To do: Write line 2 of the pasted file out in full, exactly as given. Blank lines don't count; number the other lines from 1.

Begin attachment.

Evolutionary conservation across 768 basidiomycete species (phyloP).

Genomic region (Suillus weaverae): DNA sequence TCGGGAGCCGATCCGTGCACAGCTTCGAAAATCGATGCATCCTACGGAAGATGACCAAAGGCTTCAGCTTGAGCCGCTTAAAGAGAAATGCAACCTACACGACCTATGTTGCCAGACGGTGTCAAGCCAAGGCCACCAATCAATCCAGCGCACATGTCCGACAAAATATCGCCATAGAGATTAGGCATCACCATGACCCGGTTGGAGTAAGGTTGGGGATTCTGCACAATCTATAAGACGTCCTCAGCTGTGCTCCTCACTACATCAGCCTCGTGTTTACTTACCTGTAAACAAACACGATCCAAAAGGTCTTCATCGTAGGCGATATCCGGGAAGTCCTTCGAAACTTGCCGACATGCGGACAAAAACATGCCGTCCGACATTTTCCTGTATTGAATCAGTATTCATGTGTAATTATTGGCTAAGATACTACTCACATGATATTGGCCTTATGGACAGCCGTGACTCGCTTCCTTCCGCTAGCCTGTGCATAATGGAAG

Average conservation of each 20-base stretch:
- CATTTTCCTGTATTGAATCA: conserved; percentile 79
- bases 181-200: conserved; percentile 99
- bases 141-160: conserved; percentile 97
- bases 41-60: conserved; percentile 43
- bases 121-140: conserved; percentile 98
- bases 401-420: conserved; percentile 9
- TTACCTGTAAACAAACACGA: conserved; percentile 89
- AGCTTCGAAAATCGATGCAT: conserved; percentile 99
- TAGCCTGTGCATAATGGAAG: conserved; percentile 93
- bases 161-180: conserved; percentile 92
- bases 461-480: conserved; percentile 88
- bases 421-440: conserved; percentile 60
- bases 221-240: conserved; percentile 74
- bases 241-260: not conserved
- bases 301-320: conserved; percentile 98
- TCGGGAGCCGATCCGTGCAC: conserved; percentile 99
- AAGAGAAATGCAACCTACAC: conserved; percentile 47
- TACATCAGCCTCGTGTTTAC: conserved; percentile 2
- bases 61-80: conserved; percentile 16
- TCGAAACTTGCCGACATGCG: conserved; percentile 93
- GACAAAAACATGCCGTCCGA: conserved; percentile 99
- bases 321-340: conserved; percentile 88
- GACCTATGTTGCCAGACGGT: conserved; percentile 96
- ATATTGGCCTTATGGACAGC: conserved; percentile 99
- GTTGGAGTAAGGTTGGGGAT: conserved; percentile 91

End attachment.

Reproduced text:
Genomic region (Suillus weaverae): DNA sequence TCGGGAGCCGATCCGTGCACAGCTTCGAAAATCGATGCATCCTACGGAAGATGACCAAAGGCTTCAGCTTGAGCCGCTTAAAGAGAAATGCAACCTACACGACCTATGTTGCCAGACGGTGTCAAGCCAAGGCCACCAATCAATCCAGCGCACATGTCCGACAAAATATCGCCATAGAGATTAGGCATCACCATGACCCGGTTGGAGTAAGGTTGGGGATTCTGCACAATCTATAAGACGTCCTCAGCTGTGCTCCTCACTACATCAGCCTCGTGTTTACTTACCTGTAAACAAACACGATCCAAAAGGTCTTCATCGTAGGCGATATCCGGGAAGTCCTTCGAAACTTGCCGACATGCGGACAAAAACATGCCGTCCGACATTTTCCTGTATTGAATCAGTATTCATGTGTAATTATTGGCTAAGATACTACTCACATGATATTGGCCTTATGGACAGCCGTGACTCGCTTCCTTCCGCTAGCCTGTGCATAATGGAAG